None of the Americans I spoke to had immediate plans to leave the country. Rather, they were seeking citizenship in Europe as a kind of “back-up plan,” Young said. He also told me that his clientele has shifted: Instead of hearing predominantly from young people looking to study or work in Europe, he is being contacted by older people applying with their families.

Masie, a theater producer and consultant, said his decision was part strategy, part symbolism. He had a sense it would help his business overseas if he were to have a European passport. He also felt it would bring full circle the story of his father, who never thought poorly of Germany even after being removed from his government job and forced to leave the country, Masie said.

“I don’t know if I’m ever going to move to Berlin, but it certainly is a statement of my discomfort,” Masie told me. It’s also a second echo of his family history, given that Masie’s father moved to Spain for two years after Richard Nixon was reelected in 1972. “He thought, ‘you never know.’”

For Tim Rivera, a funeral-home owner in New Mexico, the motivation was clear. “What motivated me to take action was the current political climate and the election of Donald Trump,” he said.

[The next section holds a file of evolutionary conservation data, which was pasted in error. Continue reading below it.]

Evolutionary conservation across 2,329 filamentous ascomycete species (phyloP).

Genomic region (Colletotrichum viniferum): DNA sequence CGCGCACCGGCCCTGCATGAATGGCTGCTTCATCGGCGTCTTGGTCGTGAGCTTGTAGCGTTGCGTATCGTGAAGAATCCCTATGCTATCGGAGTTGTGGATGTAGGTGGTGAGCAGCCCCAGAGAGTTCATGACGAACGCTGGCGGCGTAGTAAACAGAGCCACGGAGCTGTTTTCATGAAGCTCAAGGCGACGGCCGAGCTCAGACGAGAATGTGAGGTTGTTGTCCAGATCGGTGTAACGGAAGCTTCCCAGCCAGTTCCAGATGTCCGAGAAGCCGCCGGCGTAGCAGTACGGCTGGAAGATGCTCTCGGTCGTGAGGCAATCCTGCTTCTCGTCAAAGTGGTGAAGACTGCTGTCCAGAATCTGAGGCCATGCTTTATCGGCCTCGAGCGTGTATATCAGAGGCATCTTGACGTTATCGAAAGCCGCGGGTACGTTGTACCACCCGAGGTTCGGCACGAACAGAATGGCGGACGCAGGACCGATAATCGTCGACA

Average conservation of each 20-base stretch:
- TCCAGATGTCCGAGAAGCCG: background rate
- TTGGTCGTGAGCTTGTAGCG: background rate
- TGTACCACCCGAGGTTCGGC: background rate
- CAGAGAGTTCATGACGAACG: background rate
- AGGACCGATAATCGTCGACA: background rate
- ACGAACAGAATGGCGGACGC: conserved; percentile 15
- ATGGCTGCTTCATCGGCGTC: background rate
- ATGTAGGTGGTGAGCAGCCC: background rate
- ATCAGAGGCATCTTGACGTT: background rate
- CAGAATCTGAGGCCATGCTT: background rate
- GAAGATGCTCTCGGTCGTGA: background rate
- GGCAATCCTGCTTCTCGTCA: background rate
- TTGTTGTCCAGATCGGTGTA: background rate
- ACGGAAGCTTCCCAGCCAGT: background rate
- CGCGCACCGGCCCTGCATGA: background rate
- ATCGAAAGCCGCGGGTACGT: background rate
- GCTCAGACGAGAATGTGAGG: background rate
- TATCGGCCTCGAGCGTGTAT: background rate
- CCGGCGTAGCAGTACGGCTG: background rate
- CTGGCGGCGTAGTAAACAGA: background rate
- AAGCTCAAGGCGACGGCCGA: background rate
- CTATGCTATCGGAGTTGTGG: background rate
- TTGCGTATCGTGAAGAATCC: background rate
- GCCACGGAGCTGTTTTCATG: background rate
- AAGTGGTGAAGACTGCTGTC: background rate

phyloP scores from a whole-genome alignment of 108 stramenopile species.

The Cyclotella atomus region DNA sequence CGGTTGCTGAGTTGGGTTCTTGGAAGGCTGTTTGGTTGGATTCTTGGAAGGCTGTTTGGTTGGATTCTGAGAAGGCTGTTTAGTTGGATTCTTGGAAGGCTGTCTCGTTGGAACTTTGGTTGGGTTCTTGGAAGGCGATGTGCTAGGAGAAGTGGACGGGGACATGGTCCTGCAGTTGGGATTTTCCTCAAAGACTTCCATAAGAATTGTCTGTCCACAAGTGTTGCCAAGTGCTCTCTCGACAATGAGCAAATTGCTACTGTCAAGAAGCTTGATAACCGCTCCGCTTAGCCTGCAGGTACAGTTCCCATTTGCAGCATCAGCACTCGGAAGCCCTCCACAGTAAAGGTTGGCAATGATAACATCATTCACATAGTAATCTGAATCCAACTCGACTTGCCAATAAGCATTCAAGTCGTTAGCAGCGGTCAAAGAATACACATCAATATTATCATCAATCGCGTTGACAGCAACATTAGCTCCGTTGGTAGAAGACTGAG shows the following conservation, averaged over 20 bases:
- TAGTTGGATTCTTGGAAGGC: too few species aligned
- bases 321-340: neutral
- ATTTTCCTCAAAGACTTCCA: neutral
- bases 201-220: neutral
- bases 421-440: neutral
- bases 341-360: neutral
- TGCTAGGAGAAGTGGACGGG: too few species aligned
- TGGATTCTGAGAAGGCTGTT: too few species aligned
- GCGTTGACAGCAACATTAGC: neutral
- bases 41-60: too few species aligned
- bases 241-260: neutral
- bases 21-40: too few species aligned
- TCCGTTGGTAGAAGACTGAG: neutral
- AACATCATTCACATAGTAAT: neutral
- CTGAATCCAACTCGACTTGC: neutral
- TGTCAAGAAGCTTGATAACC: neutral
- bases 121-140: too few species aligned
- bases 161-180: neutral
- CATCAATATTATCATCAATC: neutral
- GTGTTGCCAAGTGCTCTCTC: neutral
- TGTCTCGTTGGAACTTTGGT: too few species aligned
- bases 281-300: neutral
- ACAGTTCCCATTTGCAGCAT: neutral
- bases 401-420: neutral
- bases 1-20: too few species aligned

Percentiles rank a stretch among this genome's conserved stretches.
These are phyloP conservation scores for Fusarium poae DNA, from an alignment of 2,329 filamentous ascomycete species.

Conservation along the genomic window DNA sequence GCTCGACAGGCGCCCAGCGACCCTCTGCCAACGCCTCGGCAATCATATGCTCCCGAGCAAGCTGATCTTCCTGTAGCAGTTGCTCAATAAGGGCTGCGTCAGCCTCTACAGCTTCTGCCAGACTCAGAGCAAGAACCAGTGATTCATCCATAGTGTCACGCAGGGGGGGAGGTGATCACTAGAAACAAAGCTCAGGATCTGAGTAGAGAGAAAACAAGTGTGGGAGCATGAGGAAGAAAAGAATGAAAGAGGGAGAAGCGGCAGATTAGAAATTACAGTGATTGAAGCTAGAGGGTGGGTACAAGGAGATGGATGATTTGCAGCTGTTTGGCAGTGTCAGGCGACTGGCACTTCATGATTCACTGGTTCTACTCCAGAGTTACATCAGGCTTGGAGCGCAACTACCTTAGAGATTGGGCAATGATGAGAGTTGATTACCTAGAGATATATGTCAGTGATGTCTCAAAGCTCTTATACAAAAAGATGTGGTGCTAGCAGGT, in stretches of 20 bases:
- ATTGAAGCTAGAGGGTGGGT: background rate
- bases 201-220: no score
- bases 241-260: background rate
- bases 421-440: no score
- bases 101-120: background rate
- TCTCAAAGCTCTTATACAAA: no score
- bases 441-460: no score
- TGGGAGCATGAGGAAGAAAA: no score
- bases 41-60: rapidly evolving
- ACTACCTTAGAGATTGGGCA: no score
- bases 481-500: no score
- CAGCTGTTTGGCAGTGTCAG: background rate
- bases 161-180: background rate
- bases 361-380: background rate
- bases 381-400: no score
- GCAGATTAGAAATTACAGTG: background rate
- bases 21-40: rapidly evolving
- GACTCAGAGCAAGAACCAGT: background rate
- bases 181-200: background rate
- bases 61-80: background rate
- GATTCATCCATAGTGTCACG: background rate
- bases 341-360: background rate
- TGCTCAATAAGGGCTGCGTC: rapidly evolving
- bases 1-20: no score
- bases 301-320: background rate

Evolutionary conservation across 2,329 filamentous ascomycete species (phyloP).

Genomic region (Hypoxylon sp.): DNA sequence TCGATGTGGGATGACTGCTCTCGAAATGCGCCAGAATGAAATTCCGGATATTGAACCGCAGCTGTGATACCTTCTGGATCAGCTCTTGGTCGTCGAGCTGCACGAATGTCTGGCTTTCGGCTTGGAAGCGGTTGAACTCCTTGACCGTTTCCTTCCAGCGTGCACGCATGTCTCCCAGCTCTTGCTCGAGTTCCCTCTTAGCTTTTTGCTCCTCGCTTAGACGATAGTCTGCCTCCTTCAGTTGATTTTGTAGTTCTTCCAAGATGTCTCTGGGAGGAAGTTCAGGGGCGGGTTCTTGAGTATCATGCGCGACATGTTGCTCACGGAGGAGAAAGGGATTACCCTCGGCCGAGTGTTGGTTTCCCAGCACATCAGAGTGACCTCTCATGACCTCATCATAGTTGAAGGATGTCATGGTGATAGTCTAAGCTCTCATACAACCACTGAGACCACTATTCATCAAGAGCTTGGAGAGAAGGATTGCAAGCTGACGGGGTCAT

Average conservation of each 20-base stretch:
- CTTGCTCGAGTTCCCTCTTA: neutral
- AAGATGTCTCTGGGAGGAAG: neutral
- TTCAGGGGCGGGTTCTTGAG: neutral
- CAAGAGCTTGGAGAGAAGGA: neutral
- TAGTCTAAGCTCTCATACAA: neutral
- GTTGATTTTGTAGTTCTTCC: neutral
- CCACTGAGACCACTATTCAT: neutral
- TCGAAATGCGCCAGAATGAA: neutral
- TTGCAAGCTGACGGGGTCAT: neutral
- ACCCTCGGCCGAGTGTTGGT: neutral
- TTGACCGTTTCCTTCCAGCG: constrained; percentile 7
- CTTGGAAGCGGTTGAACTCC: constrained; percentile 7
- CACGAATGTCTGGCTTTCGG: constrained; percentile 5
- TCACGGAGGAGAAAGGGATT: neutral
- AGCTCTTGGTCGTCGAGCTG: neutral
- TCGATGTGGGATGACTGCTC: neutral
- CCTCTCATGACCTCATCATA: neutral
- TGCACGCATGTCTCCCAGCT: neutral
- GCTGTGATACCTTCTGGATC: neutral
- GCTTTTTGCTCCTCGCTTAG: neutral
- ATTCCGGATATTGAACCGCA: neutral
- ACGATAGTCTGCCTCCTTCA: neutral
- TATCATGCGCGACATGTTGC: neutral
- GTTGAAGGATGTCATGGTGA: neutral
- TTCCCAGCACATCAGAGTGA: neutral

Rivera, who is not Jewish but is descended from Spanish Jews who converted to escape the Inquisition, reads the narrative of that historical moment onto the current one. In Spain, he said, “people thought their lives were permanent in a place, and those that the foresight to figure out their options had choices, and I feel strongly that I’d like my daughter to have that.”

“Muslims and Hispanics have been targeted verbally by people and I just am very fearful of that. I don’t feel personally targeted,” he added, “but I don’t feel like it’s something I would want to be part of if it were to get worse in the near future.”